Ride-hailing platform Lyft (NASDAQ:LYFT) reported results that overall beat analyst expectations but guidance of more big losses in 2020 likely spooked the market.
The stock is down about 5% in after-hours trading demonstrating investors do not like the slowing growth and an expectation of continued big losses in 2020.
Revenue came in at $1.02 billion, 3% better than consensus of $984 million and management guidance of $980 million.
Revenue growth of 52% decelerated from last quarter’s growth of 63% demonstrating a maturing ride-hailing market even though Lyft is benefitting from less driver and rider discounts.
Riders on the platform hit 22.9 million, up 23% from last year which is slowing growth from the 28% growth in riders Lyft posted last quarter.
Management guided to $470 million of EBITDA losses in 2020.
At this rate the company won’t break even until 2022, longer than the 2021 profitability target currently being floated by management.
Earnings this quarter did nothing to pull Lyft out of its holding pattern in our opinion. We need to see cashflow and EBITDA (a proxy for cashflow) losses shrink for at least 2-3 quarters in a row before we would get much more constructive on the stock.
Competition in the ride-hailing space is fierce, and we have no way of knowing how profitable or unprofitable Lyft can ultimately be.
There is nothing to get excited about with Lyft and Uber at this point.
Yes they are growing relatively quickly for the car manufacturing business, but growth is nothing special for companies who bill themselves as tech stocks.
If they can turn the EBITDA losses into EBITDA gains, then valuations start to look more interesting.
Even Tesla at an eye-watering $780/sh doesn’t look so overvalued next to Uber and Lyft with their steep losses.
Ride-Hailing Compared to Car Manufacturing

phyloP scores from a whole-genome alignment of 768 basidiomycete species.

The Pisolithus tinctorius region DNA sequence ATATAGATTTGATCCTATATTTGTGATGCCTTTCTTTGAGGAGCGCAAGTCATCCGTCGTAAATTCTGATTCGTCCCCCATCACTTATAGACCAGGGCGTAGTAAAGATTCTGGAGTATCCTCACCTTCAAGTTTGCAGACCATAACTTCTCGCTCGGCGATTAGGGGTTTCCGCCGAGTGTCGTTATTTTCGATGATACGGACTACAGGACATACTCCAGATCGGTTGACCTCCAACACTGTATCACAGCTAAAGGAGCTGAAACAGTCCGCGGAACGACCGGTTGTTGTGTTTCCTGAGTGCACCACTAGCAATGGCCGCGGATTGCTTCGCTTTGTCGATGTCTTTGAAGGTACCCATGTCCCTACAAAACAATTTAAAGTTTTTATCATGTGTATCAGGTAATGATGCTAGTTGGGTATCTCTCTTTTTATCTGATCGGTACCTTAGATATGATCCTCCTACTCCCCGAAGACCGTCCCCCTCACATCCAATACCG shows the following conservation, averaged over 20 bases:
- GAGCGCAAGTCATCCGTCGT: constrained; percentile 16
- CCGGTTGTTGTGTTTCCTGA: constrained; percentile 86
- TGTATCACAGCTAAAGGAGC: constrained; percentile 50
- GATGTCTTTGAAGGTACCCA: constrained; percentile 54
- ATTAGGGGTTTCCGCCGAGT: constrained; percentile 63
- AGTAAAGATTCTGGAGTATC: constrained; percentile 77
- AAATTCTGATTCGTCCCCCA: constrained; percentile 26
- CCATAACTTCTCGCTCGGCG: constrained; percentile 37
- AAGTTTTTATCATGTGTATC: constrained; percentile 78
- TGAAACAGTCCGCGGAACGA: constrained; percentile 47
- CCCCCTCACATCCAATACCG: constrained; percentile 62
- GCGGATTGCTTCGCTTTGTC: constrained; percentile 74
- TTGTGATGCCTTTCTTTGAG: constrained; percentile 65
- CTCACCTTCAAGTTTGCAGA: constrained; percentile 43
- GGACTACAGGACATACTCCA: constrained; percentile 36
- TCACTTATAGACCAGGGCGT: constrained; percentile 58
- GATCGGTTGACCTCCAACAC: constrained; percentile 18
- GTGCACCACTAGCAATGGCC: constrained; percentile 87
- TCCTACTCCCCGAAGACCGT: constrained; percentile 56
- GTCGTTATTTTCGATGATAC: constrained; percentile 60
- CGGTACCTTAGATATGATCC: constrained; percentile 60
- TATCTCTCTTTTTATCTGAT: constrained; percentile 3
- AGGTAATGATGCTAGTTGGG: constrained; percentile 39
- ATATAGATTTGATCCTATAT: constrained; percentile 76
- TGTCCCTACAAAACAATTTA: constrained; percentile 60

|2020 Estimates||Price/Sales||Revenue Growth||EBITDA Margin|
Uber vs Lyft Compared
Uber and Lyft currently look very similar.
Longer term the only big difference will be in the growth rates and profit margins.
Uber is making a bet that Eats and other businesses Lyft does not have will contribute to better growth AND margins.
Though both companies are guiding to a profit in 2021, these estimates are at risk.
Lyft in particular only has the ride-hailing business which is maturing, and though there is a slowing in discounting right now, price competition could pick back up again which would cause Lyft’s losses to balloon again.
Key Metrics (Uber vs Lyft)
|Rider Growth YoY||26%||28%|
|Quarterly Revenue YoY||42%||63%|
|Operating Margin YTD||-37%||-34%|
|2020 Price/Sales Estimate||3.5x||3.1x|
Below is our view of where the buy and sell signals are for Lyft stock.
The stock isn’t worth more than $88 by 2020 in our current outlook and based on the output of our tool, the current stock price of $54 is still too expensive.
The stock needs to fall below $30 to become interesting in our view given the headwinds from employee-friendly regulations in the U.S. and uncertainties around profitability.
Grizzle’s Guide to Trading Lyft
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